Atlas of pathophysiology, 2 Edition

Part II - Disorders

Gastrointestinal Disorders

Esophageal Cancer

Esophageal cancer is usually fatal. This disease occurs worldwide, but incidence varies geographically. It's most common in Japan, China, the Middle East, and parts of South Africa. Common sites of distant metastasis include the liver and lungs.

Age Alert

Esophageal cancer most commonly develops in men over age 50.

Causes

Unknown

Predisposing factors

·         Chronic irritation by heavy smoking and excessive use of alcohol

·         Stasis-induced inflammation as in achalasia or stricture

·         Nutritional deficiency

·         Diets high in nitrosamines

·         Previous head and neck tumors

Pathophysiology

Esophageal cancer includes two types of malignant tumors: squamous cell carcinoma and adenocarcinoma. Most esophageal cancers are poorly differentiated squamous cell carcinomas. Adenocarcinomas are less frequent and are contained to the lower third of the esophagus. Esophageal tumors are usually fungating and infiltrating, and they partially constrict the lumen of the esophagus.

Regional metastasis occurs early by way of submucosal lymphatics, often fatally invading adjacent vital primary organs.

Signs and symptoms

·         Anorexia

·         Vomiting

·         Dehydration

·         Regurgitation of food

·         Dysphagia and weight loss (most common)

·         Esophageal obstruction

·         Pain

·         Hoarseness, coughing

·         Cachexia

Complications of metastasis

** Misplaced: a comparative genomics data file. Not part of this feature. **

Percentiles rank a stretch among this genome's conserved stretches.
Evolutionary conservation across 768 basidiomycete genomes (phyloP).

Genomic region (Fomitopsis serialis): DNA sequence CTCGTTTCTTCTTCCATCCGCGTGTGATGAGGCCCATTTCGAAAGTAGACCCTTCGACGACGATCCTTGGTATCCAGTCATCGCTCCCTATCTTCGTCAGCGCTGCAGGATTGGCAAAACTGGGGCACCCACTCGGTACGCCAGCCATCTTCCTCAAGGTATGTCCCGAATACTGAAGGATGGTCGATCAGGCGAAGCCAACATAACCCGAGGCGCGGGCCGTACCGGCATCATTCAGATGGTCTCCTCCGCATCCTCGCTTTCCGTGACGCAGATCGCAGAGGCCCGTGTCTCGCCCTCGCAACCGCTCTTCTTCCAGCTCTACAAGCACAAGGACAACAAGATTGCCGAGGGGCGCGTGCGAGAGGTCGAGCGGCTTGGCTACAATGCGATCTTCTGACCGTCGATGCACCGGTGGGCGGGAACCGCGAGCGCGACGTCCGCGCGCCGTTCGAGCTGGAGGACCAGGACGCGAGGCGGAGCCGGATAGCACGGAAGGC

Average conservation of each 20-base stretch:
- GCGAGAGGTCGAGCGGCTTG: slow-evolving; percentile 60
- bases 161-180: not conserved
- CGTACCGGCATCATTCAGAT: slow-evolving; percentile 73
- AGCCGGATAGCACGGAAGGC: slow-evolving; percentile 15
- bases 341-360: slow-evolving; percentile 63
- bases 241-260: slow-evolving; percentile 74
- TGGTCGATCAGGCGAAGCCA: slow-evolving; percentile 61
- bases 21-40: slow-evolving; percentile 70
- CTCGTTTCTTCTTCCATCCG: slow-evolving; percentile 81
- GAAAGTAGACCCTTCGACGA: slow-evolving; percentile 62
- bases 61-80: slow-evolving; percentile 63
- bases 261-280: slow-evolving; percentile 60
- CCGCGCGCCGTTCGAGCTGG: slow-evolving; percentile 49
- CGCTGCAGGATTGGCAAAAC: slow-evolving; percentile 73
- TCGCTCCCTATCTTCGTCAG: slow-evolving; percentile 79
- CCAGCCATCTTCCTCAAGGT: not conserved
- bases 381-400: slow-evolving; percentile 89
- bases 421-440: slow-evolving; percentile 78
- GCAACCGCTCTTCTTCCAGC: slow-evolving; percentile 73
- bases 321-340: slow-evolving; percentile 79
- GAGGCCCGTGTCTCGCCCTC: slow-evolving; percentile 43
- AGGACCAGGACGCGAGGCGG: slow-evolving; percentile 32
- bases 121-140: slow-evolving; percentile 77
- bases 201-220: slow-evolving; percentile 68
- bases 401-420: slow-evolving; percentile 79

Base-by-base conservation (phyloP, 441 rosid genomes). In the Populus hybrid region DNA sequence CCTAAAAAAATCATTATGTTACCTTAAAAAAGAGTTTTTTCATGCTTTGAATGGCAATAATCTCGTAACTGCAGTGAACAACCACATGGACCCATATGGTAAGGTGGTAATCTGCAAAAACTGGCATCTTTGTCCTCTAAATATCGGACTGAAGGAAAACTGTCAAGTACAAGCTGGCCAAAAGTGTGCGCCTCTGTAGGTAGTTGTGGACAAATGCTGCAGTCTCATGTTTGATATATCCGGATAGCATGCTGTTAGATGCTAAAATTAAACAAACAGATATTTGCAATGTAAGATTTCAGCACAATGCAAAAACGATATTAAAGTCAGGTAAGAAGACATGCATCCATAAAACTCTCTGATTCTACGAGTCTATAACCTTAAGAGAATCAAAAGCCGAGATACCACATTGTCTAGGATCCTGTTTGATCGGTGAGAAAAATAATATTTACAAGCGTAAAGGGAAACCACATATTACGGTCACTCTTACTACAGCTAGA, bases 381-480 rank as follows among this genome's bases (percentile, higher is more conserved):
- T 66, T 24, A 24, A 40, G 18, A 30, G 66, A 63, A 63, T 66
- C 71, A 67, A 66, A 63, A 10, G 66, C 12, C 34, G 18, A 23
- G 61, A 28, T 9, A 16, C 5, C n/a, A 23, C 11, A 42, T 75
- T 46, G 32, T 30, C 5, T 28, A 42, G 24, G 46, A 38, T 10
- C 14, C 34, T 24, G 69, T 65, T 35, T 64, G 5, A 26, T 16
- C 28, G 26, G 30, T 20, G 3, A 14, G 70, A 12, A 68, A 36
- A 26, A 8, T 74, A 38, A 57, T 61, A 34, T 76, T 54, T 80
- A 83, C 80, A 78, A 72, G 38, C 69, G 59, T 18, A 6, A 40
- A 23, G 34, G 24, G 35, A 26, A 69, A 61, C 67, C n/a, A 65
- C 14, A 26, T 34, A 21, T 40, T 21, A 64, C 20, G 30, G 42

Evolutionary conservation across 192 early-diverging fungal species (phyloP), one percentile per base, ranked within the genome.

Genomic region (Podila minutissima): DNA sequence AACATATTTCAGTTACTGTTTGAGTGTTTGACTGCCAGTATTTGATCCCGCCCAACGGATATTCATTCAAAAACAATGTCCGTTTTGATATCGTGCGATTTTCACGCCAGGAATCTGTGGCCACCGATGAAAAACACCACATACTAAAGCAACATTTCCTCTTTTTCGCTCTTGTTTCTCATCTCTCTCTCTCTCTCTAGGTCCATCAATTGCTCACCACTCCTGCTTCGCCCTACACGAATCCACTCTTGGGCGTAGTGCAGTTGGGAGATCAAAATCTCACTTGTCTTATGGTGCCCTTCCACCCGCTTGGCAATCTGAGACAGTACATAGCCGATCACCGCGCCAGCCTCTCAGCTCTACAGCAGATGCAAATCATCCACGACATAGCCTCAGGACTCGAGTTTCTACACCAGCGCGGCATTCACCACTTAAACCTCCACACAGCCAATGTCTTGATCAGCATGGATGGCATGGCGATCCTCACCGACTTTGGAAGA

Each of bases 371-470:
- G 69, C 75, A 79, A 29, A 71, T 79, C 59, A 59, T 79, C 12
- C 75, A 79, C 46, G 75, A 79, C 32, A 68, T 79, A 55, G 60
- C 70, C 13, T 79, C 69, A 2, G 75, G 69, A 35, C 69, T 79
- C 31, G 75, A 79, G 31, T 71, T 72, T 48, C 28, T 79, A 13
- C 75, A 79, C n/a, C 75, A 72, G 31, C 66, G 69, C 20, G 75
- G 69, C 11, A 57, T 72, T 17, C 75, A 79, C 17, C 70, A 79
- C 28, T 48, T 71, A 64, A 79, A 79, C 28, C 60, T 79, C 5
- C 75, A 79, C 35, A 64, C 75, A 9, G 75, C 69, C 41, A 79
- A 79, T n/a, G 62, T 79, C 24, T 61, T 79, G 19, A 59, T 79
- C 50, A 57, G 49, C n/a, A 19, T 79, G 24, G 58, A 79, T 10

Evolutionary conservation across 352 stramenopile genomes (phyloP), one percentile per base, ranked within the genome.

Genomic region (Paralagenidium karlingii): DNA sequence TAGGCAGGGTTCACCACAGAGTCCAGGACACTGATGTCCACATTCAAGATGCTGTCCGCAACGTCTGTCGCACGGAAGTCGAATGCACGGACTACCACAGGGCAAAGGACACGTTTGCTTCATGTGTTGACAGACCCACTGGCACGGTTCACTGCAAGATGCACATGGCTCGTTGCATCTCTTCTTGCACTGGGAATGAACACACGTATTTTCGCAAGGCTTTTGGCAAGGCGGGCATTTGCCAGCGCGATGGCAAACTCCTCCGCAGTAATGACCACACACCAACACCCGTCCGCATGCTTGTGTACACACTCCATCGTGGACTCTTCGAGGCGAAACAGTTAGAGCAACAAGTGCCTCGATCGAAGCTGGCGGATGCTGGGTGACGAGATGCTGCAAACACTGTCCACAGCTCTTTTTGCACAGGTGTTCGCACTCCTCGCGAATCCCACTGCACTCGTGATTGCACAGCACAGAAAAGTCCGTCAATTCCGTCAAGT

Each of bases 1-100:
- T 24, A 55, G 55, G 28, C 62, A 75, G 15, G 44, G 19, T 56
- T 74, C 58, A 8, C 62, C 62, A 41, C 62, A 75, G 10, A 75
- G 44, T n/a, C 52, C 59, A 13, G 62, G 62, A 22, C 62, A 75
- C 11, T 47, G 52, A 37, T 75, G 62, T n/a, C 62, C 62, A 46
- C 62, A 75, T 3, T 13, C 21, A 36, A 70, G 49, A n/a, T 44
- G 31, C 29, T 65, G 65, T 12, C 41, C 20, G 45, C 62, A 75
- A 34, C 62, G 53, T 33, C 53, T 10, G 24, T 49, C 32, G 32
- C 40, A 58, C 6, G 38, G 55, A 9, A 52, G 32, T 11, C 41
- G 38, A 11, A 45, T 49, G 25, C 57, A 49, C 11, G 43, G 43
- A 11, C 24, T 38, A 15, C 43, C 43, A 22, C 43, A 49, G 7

·         Tracheoesophageal fistulas

·         Mediastinitis

·         Aortic perforation

·         Aspiration pneumonia

·         Inability to control secretions

Diagnostic test results

·         X-rays of the esophagus, with barium swallow and motility studies, delineate structural and filling defects and reduced peristalsis.

·         Computed tomography shows size and location of esophageal lesions.

·         Magnetic resonance imaging permits evaluation of the esophagus and adjacent structures.

·         Esophagoscopy, punch and brush biopsies, and exfoliative cytologic tests confirm esophageal tumors.

·         Bronchoscopy, usually performed after an esophagoscopy, reveals tumor growth in the tracheobronchial tree.

·         Endoscopic ultrasonography of the esophagus combines endoscopy and ultrasound technology and reveals the depth of penetration of the tumor.

Treatment

·         Usually multimodal

·         Resection to maintain a passageway for food

·         Palliative treatments

§  Feeding gastrostomy and chemotherapy

§  Insertion of a prosthetic tube and chemotherapy

§  Dilation of the esophagus

·         Analgesics

P.175

COMMON ESOPHAGEAL CANCERS

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